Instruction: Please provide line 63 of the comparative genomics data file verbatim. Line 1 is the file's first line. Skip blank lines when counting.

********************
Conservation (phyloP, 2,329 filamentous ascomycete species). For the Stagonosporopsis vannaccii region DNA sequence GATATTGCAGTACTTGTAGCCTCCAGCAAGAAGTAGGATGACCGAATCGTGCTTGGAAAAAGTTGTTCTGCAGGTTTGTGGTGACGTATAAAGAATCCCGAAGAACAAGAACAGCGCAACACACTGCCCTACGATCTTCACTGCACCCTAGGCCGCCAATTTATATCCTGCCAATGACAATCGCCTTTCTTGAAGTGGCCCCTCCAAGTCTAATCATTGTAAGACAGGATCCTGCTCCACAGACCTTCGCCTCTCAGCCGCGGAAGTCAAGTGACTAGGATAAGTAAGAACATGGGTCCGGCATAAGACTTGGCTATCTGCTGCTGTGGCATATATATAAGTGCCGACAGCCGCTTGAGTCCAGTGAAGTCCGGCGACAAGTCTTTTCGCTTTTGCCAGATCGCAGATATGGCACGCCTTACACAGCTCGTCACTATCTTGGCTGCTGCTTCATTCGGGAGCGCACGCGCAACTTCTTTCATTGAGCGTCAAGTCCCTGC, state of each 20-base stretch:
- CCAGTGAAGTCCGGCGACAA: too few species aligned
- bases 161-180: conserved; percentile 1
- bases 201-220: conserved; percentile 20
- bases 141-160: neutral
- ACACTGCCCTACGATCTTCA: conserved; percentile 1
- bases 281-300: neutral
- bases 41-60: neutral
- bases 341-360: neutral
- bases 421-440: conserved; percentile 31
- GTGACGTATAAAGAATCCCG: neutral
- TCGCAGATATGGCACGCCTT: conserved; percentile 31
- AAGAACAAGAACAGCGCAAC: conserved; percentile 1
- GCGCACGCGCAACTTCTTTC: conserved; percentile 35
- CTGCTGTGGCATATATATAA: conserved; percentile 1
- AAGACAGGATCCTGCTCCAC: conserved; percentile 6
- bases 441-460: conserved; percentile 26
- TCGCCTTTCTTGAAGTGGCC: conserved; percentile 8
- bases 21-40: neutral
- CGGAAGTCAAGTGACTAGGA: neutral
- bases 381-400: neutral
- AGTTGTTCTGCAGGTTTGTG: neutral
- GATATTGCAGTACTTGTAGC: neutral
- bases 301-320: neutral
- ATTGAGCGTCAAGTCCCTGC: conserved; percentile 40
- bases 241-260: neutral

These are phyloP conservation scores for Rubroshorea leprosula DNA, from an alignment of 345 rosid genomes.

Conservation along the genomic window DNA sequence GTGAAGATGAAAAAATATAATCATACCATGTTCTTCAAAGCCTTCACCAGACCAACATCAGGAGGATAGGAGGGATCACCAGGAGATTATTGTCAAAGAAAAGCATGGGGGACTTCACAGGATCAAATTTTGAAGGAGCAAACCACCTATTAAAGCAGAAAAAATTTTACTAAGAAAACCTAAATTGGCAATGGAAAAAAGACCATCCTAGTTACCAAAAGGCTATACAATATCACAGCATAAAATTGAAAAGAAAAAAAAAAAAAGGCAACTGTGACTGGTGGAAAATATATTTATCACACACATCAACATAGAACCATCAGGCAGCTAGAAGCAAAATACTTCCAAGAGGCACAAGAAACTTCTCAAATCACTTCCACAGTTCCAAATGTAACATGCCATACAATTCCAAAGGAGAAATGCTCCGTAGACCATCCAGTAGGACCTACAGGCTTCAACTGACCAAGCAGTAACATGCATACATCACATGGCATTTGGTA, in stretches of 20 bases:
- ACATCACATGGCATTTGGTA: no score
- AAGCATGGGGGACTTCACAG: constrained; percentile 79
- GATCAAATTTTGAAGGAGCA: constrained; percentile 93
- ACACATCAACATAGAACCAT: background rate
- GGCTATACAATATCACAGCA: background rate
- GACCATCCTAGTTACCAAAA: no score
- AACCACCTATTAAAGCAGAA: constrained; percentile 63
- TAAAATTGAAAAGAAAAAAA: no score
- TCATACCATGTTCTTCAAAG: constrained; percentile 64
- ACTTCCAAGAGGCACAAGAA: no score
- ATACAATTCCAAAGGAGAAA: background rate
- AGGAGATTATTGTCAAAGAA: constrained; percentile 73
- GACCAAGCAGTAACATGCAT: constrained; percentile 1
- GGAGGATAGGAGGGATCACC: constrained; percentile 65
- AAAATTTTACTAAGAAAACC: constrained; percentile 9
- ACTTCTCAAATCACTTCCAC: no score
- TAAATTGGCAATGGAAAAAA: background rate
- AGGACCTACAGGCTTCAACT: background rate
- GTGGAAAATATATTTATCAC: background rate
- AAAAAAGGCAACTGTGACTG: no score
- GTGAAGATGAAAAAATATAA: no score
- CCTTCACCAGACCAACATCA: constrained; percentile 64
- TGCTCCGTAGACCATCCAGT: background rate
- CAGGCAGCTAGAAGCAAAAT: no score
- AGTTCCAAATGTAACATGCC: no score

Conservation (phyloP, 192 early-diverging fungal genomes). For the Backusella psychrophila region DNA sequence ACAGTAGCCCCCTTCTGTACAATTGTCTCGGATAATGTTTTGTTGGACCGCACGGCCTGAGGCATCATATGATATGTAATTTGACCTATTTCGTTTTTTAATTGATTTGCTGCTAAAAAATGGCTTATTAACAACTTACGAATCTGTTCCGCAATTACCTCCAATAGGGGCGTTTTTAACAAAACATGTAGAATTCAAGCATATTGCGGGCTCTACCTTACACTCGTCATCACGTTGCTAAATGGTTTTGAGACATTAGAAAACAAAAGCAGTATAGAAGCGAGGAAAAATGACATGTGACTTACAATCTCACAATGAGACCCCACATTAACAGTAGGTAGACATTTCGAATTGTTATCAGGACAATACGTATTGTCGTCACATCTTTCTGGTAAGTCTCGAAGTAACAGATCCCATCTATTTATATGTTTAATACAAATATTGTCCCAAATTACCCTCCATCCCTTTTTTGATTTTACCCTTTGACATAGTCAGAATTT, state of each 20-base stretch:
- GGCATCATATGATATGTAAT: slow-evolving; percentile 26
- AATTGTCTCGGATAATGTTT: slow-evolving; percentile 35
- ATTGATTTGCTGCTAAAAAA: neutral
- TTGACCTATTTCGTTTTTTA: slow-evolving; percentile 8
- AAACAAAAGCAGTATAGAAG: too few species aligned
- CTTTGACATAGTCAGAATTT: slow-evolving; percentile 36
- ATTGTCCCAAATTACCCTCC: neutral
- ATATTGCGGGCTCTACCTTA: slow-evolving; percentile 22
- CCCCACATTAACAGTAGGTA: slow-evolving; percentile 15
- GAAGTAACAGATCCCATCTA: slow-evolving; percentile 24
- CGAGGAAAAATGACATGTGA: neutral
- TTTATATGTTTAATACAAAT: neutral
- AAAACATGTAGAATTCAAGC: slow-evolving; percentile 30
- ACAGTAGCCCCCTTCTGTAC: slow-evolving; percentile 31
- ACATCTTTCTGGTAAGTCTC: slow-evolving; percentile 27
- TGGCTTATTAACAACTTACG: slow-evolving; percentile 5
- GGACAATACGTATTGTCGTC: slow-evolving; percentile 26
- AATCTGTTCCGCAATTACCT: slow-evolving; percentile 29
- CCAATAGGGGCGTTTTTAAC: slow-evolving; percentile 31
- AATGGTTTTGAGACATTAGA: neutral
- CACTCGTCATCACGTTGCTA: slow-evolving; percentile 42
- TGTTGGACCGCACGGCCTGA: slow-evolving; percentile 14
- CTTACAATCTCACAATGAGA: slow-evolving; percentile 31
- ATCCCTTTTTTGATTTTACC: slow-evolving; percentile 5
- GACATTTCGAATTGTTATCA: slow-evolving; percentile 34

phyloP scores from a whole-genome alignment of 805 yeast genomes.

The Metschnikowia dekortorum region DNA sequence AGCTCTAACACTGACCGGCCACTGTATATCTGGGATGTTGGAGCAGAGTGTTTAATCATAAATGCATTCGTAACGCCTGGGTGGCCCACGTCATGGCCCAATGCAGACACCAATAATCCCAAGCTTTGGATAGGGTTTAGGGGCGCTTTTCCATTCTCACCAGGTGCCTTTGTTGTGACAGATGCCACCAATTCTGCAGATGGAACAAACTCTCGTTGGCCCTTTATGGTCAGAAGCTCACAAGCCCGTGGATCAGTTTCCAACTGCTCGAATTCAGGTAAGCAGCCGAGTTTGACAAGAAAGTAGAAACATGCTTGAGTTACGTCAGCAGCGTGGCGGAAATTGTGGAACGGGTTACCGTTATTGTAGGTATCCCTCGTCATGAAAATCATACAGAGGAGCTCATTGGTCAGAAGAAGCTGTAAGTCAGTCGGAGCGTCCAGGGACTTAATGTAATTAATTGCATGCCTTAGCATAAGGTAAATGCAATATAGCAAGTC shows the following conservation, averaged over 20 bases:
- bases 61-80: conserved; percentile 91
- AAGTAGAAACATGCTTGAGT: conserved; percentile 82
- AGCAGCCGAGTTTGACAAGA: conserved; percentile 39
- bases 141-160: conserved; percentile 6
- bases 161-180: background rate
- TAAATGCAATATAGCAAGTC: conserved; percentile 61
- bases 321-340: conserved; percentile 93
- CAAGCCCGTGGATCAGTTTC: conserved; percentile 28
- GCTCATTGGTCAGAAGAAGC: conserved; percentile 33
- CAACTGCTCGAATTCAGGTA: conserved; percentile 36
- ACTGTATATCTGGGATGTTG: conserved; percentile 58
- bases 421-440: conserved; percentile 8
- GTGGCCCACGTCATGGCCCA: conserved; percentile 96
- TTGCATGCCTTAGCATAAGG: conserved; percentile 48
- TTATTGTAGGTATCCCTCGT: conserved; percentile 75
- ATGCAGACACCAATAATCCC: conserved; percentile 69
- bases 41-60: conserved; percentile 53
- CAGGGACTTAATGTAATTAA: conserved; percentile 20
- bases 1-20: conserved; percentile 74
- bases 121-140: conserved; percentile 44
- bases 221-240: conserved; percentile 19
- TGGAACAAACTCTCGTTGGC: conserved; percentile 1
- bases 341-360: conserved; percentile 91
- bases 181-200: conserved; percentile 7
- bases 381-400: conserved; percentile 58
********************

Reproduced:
- CCCCACATTAACAGTAGGTA: slow-evolving; percentile 15